By Zach Arnold | December 9, 2013
The on-going saga between Andre Ward’s camp and promoter Dan Goossen continues to get uglier by the minute. Ward wants out of his deal with Goossen-Tutor Promotions, which lasts until 2016.
So, TMZ (presented by UFC) published a screaming headline titled Andre Ward — I’m Suing My Boxing Promoter … YOU DON’T OWN ME!!
Now… the rest of the story.
During the Summer, Ward’s camp asked for an arbitration hearing with the California State Athletic Commission & AG’s office in Los Angeles to ask for Ward’s contract with GTP to be voided because Antonio Leonard, a close ally of manager James Prince, alleged that he was a co-promoter of Andre Ward with Dan Goossen. Leonard alleged that since he had a verbal deal with GTP and that such a deal wasn’t disclosed with CSAC that therefore the Ward/GTP deal should be terminated. The argument is as laughable as it sounds and Andy Foster smacked Ward’s camp down by rejecting their request to void the Ward/GTP agreement. That agreement was approved by Ward, his lawyer & manager, Goossen, and the California commission. So, there were no grounds to terminate such a deal based on Leonard’s claim. Strike one.
Upset that arbitration didn’t go well in Los Angeles, Leonard (and Prince) sued Goossen in a Houston trial court over the same allegations of Leonard allegedly being a co-promoter of Andre Ward with Dan Goossen on a verbal agreement. Leonard asked for a temporary injunction to withhold money and for an emergency court hearing. Goossen’s attorney asked for the suit to be removed to Federal court, where GTP has legal action pending against Leonard over his alleged claims of a verbal agreement to be Andre Ward’s co-promoter. Leonard & Prince had their TRO lifted on the money and haven’t been able to get a hearing in court. Strike two.
With arbitration in California and a trial hearing request in Houston falling flat, Ward has now directly sued Dan Goossen in Los Angeles Superior Court (case no. BC529798) and asked a judge for declaratory relief. His attorney, Alan Rader, is asking for the contract to be finished. The argument this time in court? That Ward’s dealings with Goossen have lasted longer than 7 years and therefore is illegal according to California Labor Code.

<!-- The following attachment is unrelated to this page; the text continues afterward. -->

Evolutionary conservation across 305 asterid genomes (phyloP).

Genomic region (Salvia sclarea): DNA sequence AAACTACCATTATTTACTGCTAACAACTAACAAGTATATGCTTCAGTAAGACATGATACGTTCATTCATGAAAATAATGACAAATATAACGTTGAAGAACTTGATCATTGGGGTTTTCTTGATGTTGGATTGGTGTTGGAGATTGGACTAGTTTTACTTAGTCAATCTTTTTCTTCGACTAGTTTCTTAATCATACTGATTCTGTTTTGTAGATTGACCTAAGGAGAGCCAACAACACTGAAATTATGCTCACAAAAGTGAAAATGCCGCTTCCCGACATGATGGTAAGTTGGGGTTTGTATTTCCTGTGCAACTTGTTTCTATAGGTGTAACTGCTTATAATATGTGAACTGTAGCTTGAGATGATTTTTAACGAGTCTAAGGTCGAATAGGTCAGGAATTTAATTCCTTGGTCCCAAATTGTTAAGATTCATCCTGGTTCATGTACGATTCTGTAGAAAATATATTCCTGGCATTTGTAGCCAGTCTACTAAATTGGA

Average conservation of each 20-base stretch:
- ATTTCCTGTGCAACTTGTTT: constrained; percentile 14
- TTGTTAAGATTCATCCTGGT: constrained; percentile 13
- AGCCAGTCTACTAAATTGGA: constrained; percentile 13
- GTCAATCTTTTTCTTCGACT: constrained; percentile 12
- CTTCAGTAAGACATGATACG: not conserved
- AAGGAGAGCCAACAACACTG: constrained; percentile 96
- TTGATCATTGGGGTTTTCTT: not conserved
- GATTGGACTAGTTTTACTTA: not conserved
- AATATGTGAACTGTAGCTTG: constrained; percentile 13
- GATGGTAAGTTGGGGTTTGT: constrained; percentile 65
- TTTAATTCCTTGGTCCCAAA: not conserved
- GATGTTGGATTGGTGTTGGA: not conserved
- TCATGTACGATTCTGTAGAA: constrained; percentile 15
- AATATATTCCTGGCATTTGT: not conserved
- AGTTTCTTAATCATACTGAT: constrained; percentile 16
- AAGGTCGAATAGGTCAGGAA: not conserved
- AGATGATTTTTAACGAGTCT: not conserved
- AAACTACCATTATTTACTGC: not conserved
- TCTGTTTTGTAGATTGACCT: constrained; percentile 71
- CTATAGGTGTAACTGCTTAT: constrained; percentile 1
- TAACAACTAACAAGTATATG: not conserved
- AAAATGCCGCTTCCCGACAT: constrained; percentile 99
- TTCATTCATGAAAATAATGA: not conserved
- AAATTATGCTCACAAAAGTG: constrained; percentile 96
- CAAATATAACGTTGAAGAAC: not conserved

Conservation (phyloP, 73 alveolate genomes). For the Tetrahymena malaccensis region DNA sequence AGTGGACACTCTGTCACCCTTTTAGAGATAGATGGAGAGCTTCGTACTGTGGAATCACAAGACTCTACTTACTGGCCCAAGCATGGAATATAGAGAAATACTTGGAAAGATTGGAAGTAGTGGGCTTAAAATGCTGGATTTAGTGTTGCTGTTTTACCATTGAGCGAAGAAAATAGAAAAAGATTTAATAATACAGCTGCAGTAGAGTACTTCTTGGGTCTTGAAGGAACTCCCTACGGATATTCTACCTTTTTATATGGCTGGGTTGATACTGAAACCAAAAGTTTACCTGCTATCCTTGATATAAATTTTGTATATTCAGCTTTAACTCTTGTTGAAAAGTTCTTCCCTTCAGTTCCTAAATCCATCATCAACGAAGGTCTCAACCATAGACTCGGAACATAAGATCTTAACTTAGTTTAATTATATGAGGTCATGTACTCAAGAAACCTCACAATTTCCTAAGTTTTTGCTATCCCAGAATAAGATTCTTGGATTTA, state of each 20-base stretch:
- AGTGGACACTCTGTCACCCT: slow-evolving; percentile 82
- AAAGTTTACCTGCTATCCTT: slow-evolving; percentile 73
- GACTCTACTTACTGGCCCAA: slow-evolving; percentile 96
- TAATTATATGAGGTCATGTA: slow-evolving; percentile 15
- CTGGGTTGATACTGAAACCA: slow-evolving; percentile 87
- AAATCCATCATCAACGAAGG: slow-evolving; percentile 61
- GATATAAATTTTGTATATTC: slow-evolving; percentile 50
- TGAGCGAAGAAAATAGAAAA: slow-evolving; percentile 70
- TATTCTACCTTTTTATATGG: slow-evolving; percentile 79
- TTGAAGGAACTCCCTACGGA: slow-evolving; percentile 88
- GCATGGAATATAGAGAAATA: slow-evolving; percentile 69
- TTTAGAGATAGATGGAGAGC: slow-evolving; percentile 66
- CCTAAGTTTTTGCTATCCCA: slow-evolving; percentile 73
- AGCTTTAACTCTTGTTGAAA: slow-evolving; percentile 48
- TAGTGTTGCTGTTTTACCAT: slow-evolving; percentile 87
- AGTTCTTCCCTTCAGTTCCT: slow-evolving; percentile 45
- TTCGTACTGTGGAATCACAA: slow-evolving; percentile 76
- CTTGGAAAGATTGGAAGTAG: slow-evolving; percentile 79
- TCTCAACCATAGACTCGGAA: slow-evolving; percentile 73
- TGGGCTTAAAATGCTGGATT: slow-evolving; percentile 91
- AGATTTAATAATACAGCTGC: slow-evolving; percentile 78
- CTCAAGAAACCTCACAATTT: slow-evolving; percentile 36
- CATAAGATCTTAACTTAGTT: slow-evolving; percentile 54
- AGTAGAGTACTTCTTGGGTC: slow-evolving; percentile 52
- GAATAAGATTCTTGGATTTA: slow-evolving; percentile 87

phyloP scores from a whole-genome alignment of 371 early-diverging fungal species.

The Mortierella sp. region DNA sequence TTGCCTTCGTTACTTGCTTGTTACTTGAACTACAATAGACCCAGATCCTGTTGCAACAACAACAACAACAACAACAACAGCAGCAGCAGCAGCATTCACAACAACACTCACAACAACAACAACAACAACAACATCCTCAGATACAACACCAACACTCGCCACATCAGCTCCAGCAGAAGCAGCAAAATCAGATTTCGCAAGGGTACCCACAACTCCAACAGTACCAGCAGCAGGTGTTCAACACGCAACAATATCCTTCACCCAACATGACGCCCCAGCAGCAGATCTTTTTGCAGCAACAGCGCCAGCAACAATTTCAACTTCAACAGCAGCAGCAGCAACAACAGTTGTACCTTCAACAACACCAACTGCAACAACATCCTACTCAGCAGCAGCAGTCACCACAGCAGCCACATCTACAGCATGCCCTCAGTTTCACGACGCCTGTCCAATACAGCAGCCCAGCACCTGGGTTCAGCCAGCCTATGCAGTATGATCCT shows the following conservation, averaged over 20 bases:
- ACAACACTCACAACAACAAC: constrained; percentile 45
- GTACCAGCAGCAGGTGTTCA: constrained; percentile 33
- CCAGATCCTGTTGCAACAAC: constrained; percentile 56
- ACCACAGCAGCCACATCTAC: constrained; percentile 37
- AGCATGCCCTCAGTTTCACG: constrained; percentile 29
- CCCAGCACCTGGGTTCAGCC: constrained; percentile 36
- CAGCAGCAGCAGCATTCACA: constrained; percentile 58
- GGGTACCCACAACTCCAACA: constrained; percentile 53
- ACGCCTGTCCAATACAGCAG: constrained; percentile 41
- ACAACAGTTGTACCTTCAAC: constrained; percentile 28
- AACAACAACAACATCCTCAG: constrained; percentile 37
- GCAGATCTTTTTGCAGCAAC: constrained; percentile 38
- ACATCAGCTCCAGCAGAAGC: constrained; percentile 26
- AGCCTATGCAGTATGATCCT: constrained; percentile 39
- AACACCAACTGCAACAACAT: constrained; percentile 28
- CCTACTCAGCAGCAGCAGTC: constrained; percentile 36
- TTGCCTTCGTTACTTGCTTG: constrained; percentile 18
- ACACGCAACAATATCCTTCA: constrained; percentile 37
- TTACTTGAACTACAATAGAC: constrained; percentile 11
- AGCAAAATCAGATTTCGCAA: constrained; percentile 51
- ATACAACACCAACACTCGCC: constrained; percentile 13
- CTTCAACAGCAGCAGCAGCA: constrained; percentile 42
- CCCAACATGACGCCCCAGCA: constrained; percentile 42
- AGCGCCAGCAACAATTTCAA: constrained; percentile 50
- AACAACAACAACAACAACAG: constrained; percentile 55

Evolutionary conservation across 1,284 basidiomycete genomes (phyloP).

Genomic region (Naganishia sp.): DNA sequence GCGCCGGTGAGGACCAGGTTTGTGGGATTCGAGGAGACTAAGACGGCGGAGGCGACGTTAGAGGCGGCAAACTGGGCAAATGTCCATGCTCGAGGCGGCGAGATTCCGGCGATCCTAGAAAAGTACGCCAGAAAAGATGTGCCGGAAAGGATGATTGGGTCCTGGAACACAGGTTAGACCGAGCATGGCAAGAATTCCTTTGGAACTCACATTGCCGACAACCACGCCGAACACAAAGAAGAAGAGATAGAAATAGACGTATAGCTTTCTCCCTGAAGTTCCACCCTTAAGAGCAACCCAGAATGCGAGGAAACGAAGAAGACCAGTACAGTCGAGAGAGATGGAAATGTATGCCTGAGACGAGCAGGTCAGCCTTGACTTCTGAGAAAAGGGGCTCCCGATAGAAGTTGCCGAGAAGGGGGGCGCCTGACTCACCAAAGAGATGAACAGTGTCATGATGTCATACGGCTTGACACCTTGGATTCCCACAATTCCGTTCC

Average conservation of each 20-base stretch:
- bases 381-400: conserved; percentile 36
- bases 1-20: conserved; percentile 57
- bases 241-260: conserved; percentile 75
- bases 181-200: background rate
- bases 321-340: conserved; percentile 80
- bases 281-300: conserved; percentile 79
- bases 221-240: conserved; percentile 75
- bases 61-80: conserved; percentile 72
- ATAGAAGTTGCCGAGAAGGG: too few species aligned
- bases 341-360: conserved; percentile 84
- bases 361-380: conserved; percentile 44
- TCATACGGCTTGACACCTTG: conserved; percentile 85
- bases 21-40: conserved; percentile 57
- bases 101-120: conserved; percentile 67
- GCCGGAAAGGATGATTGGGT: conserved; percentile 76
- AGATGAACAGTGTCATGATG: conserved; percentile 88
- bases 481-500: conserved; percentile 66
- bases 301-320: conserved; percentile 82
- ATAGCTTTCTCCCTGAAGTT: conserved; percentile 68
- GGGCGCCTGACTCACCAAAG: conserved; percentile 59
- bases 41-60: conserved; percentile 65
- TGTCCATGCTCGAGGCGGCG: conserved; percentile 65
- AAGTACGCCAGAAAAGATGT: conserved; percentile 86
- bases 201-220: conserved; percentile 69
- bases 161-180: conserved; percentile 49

Nicole Duva of Main Events succinctly points out one legal problem for Ward’s camp:
— Nicole Duva (@nicoleduva) December 10, 2013
— Nicole Duva (@nicoleduva) December 10, 2013
Ward’s camp is arguing that the promotional deal with Goossen-Tutor Promotions violates California’s labor code and yet Antonio Leonard is claiming to be a co-promoter with Dan Goossen, the man that Ward is now suing over in LA Superior Court. You can’t make this up.
Antonio Leonard wanted the California State Athletic Commission to void the deal through arbitration because he didn’t disclose a verbal agreement he claims made him a co-promoter w/ GTP for Andre Ward. That deal, in and of itself, would be invalid in California because he never presented or disclosed it to CSAC in the first place. After losing in the California arbitration hearing, Leonard files the same claim in a Houston trial court and asks for an injunction on money to Dan Goossen… because he claims he is a co-promoter with GTP on the promotional agreements Ward now claims violate California labor code. Not exactly a persuasive argument to make in a Texas court that Texas is the jurisdiction over the contracts. You can’t claim in Houston that you have jurisdiction to sue in Texas over a California contract while having the fighter claim in Los Angeles that the California contract violates California labor law.
This is what you call legal desperation.
So, what we have here is Andre Ward’s camp claiming Dan Goossen violated California labor law while a member of Ward’s own camp is claiming to be a co-promoter with GTP, thus making Antonio Leonard a supposed violator of California labor law by their own legal theory. Let that sink in: After asking CSAC to void the Ward/GTP promotional deal on the grounds of Antonio Leonard not disclosing a supposed co-promoter relationship with GTP that’s invalid due to CSAC not approving such an arrangement, Antonio Leonard wants Texas to recognize him as Andre Ward’s co-promoter for a California promotional contract with GTP that Ward is now arguing in Los Angeles violates California labor code & should be void.
Is your head spinning fast enough at the contradictory claims being made here?
Here’s a summary of the argument made by Rader in the LA Superior Court complaint:
Throughout the nearly 10 years since winning his Olympic gold medal and turning professional, Ward has been continuously bound to a series of exclusive boxing promotion contracts with defendant Goossen Tutor Promotions, LLC. The latest such contract does not expire, according to GTP, until 2016.
To better provide for his family and to advance his career, Ward now seeks a judicial declaration that his contractual relationship with GTP violates California Labor Code section 2855(a)’s seven-year time limit on personal services contracts. Because this is a pure legal question, Ward will seek summary judgment at the earliest opportunity.
On November 19th, 2004, Ward entered into a five-year Exclusive Promotional Rights Agreement with GTP and three days later executed an Addendum to that agreement.
On August 12, 2009, before the expiration of the 2004 Agreement, Ward and GTP entered into a Multi-Bout Agreement. The 2009 Agreement committed Ward exclusively to GTP for a series of five fights, the last of which occurred on December 17, 2011.